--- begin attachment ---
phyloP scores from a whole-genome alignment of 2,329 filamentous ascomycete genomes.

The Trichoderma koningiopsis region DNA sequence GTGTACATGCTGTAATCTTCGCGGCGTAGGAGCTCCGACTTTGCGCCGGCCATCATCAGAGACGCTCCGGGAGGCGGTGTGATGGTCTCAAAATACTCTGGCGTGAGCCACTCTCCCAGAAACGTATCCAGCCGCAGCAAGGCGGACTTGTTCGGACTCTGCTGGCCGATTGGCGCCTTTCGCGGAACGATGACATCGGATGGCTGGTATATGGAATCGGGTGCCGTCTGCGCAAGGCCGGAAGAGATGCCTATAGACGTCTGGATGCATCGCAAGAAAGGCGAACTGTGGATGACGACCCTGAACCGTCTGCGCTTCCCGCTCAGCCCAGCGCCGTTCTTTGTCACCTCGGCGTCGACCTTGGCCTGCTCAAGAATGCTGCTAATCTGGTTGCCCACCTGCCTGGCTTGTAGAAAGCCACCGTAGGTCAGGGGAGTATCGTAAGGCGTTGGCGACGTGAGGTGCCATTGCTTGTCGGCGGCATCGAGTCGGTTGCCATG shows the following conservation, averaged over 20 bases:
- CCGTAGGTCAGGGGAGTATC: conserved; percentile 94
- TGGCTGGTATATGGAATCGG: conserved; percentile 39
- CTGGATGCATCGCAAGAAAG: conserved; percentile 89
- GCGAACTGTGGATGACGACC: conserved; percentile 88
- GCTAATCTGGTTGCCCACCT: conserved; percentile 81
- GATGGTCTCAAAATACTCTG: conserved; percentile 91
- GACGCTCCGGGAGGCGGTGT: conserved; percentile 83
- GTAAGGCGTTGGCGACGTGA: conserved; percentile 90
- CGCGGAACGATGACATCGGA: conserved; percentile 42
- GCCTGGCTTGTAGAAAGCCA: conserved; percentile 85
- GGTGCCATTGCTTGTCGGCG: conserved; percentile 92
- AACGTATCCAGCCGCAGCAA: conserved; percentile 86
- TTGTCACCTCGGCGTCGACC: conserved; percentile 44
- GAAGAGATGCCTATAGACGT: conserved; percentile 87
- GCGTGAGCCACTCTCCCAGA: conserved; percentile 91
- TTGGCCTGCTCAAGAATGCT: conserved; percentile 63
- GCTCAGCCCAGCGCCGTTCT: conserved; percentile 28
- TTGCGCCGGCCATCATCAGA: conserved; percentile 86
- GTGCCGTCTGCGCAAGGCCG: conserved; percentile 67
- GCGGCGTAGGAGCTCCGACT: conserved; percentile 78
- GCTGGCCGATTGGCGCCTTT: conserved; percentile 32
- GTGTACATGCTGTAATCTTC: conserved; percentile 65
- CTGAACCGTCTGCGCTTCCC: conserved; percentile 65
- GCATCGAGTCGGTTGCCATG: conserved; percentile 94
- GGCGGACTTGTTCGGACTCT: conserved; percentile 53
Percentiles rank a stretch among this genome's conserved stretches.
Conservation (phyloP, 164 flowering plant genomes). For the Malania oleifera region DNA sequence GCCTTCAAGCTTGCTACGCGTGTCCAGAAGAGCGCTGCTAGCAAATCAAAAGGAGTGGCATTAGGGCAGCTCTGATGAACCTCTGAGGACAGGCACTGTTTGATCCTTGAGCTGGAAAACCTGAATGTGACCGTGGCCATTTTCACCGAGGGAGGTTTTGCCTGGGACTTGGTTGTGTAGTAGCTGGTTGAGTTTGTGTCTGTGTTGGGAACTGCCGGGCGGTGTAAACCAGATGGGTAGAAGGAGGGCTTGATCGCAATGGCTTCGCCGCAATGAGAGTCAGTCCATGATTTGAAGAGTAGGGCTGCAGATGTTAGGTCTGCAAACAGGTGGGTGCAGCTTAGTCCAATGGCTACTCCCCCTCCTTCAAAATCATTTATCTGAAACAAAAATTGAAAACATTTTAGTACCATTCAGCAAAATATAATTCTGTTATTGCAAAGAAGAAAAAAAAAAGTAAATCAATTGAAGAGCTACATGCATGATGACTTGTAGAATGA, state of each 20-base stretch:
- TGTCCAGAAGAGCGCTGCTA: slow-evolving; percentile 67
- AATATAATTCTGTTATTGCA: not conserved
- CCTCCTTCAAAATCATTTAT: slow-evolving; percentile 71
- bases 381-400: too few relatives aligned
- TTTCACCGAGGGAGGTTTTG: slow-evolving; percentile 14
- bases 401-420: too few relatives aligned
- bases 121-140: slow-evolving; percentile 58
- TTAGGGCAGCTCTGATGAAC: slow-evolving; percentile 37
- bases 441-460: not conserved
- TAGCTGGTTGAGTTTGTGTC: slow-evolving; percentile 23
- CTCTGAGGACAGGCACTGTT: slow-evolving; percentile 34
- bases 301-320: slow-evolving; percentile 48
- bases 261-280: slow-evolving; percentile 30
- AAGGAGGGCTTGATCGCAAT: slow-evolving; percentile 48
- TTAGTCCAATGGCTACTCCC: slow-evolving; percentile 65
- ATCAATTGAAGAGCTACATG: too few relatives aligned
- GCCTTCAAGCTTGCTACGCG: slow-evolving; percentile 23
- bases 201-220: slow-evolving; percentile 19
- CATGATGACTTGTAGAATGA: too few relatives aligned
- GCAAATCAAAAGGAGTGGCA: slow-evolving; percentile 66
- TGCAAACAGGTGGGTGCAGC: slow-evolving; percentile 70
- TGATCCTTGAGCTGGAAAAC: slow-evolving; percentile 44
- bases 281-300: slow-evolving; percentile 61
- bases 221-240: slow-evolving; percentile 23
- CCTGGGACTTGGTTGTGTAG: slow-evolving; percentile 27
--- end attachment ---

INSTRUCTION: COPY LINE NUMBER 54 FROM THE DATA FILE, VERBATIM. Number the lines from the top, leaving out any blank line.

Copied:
- CCTGGGACTTGGTTGTGTAG: slow-evolving; percentile 27